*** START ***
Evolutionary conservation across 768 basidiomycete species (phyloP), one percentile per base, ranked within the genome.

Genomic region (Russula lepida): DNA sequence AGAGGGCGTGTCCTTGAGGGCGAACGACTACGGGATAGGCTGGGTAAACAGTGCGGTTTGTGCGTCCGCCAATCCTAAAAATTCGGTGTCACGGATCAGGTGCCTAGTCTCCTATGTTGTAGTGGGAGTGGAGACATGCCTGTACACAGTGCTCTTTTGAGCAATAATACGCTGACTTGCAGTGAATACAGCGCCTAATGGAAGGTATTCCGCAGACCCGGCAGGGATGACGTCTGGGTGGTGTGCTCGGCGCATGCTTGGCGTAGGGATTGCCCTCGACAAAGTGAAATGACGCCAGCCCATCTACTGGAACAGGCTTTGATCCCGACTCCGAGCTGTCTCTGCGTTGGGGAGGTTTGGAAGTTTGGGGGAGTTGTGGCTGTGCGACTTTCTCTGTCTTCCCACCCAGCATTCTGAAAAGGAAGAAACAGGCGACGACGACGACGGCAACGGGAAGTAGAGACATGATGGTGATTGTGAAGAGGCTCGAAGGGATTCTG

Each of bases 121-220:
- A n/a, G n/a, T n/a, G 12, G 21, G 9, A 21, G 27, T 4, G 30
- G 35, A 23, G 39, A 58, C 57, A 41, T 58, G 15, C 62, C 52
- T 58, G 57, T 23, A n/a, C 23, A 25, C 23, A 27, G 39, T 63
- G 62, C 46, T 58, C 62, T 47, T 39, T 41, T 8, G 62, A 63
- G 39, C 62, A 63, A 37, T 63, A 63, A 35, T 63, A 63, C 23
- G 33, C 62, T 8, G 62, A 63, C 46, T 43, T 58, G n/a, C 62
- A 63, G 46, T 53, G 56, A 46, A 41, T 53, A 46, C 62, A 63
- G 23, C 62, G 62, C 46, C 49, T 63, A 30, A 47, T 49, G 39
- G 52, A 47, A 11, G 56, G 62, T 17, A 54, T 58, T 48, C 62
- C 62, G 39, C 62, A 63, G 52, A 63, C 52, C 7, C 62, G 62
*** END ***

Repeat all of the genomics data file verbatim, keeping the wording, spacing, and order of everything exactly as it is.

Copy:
Evolutionary conservation across 768 basidiomycete species (phyloP), one percentile per base, ranked within the genome.

Genomic region (Russula lepida): DNA sequence AGAGGGCGTGTCCTTGAGGGCGAACGACTACGGGATAGGCTGGGTAAACAGTGCGGTTTGTGCGTCCGCCAATCCTAAAAATTCGGTGTCACGGATCAGGTGCCTAGTCTCCTATGTTGTAGTGGGAGTGGAGACATGCCTGTACACAGTGCTCTTTTGAGCAATAATACGCTGACTTGCAGTGAATACAGCGCCTAATGGAAGGTATTCCGCAGACCCGGCAGGGATGACGTCTGGGTGGTGTGCTCGGCGCATGCTTGGCGTAGGGATTGCCCTCGACAAAGTGAAATGACGCCAGCCCATCTACTGGAACAGGCTTTGATCCCGACTCCGAGCTGTCTCTGCGTTGGGGAGGTTTGGAAGTTTGGGGGAGTTGTGGCTGTGCGACTTTCTCTGTCTTCCCACCCAGCATTCTGAAAAGGAAGAAACAGGCGACGACGACGACGGCAACGGGAAGTAGAGACATGATGGTGATTGTGAAGAGGCTCGAAGGGATTCTG

Each of bases 121-220:
- A n/a, G n/a, T n/a, G 12, G 21, G 9, A 21, G 27, T 4, G 30
- G 35, A 23, G 39, A 58, C 57, A 41, T 58, G 15, C 62, C 52
- T 58, G 57, T 23, A n/a, C 23, A 25, C 23, A 27, G 39, T 63
- G 62, C 46, T 58, C 62, T 47, T 39, T 41, T 8, G 62, A 63
- G 39, C 62, A 63, A 37, T 63, A 63, A 35, T 63, A 63, C 23
- G 33, C 62, T 8, G 62, A 63, C 46, T 43, T 58, G n/a, C 62
- A 63, G 46, T 53, G 56, A 46, A 41, T 53, A 46, C 62, A 63
- G 23, C 62, G 62, C 46, C 49, T 63, A 30, A 47, T 49, G 39
- G 52, A 47, A 11, G 56, G 62, T 17, A 54, T 58, T 48, C 62
- C 62, G 39, C 62, A 63, G 52, A 63, C 52, C 7, C 62, G 62